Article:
Several individuals have advised us to avoid exercising while we are on our Menstruations since it will strain our bodies, leave us without energy, and a host of other reasons. What if, though, working out around “that time of the month” is actually more advantageous for you and you can actually schedule your exercise routine accordingly?
Let’s begin with comprehending the menstrual cycle:
It begins on the first day of the term and concludes at the beginning of the following one. It comprises of the ovulation phase in addition to the follicular and luteal phases, which make up the majority of its divisions.
Period: Day 1 to Day 5 (this could vary from one person to another)
Day 1 to Day 14 of the Follicular Phase
Day 15 to Day 28 of the luteal phase.
Ovulation takes place on day 14.
Organizing your exercise regimen around menstruation
Menstruation: I assure you that you hardly have the energy to move on the day of your menstruation. The body’s levels of progesterone and oestrogen are at their lowest at this period. You can have cramping, bloating, lethargy, and acute exhaustion. While ice cream and Netflix will help, why not at least try going for a walk the next time? However, don’t just stop there. Get in a low- to moderate-intensity workout, depending on how you’re feeling. During this time, you can practise yoga, light strength training, low-intensity aerobics, or all three.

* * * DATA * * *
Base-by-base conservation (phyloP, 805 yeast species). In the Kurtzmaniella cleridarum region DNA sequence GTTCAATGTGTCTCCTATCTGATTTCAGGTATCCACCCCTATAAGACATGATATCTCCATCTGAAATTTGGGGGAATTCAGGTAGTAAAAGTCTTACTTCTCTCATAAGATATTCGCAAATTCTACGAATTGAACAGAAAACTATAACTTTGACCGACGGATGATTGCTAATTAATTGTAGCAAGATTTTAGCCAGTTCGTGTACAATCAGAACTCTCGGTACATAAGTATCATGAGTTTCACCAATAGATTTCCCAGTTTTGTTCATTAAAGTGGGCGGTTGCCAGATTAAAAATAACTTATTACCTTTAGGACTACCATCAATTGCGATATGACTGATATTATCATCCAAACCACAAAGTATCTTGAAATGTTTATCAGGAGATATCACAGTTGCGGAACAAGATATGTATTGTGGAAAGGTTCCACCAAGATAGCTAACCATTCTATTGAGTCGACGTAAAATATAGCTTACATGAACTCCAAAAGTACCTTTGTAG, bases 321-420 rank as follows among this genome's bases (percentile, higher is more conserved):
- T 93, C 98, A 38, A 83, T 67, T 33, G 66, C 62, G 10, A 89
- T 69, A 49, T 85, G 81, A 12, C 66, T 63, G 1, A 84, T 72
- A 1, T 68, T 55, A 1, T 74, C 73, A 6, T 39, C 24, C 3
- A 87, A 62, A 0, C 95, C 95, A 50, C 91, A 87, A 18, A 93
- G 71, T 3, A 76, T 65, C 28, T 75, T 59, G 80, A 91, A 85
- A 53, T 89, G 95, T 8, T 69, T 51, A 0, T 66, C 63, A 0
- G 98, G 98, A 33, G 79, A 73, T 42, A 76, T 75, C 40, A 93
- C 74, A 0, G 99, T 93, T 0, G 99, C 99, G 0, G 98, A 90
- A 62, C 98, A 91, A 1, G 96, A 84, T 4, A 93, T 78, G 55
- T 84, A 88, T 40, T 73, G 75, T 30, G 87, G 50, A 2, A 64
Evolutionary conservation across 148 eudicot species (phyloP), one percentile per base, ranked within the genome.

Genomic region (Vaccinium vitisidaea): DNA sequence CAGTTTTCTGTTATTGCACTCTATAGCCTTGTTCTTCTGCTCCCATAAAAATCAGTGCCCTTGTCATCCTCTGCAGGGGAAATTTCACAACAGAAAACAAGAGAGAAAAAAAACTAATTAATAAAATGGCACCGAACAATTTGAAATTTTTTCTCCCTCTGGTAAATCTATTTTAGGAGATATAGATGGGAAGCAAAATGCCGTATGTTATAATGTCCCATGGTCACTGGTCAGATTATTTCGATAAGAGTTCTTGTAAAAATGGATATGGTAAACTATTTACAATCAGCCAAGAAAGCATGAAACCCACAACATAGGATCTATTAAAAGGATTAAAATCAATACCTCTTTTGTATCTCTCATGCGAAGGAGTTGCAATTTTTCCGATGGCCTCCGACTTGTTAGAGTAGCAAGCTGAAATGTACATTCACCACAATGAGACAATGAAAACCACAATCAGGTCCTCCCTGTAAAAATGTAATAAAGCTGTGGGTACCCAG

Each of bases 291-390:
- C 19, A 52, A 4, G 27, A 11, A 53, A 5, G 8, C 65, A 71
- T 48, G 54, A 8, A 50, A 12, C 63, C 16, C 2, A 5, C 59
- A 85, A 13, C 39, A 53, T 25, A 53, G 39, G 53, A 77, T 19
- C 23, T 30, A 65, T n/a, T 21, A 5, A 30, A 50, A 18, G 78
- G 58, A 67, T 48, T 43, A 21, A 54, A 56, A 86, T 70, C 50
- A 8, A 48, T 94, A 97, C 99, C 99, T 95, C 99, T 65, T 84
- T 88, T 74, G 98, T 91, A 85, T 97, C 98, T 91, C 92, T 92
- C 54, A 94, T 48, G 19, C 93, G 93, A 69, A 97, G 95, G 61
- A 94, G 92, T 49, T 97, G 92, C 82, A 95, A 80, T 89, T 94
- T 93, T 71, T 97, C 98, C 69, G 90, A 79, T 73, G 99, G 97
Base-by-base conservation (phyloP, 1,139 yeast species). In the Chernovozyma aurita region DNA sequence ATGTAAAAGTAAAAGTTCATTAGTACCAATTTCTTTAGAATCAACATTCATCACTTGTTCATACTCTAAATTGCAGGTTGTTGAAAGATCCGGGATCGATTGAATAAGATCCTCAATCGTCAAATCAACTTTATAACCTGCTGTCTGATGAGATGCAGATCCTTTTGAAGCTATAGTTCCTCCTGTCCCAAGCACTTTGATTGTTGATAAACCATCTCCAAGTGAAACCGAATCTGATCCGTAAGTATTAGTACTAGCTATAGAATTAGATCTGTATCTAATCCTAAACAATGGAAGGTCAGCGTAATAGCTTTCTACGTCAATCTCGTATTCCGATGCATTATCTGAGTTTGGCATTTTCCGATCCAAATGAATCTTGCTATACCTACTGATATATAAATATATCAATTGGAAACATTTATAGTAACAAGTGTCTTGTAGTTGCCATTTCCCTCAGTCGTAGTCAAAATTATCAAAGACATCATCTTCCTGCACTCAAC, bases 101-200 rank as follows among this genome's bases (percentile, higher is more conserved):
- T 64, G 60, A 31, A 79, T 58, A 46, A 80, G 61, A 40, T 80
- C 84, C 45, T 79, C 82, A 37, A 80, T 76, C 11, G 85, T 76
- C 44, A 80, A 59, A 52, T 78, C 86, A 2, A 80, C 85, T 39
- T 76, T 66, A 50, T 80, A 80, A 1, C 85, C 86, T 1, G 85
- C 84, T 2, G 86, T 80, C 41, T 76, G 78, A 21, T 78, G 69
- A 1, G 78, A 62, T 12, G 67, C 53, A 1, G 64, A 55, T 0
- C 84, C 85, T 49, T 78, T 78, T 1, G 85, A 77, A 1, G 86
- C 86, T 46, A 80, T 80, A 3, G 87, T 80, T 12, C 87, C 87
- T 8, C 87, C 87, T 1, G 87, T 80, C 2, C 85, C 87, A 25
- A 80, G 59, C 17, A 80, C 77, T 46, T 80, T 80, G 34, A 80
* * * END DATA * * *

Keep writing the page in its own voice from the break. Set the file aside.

Follicular Phase: As the days go by following the menstrual cycle, the hormone levels begin to increase once more. Your energy levels are also improved now that the period is over. Focus on improvement or workouts with greater intensity at this period. The body’s pain threshold has increased. Do the aerobic, HIIT, lifting, and other exercises. Get that PR, put yourself to the test, and perhaps even try something new.
Luteal Phase: Then there are the days when you gradually start to lose energy. And even simple home tasks begin to appear taxing. Everything you typically do can become challenging, including finishing your workout. Stay back and slightly lower the intensity. But keep up the exercise.
Bearable Cramps: Everyone can experience cramps differently. Some people find it to be utterly intolerable, while others find it to be insignificant or nonexistent. Guess what, exercising can also be helpful in this situation — I did mention “Natural Pain-killer,” after all. The smallest amount of activity can alleviate your cramps. Several advise avoiding weight training or strenuous exercise during your period and instead recommending mild exercise, such as walking or pilates/yoga.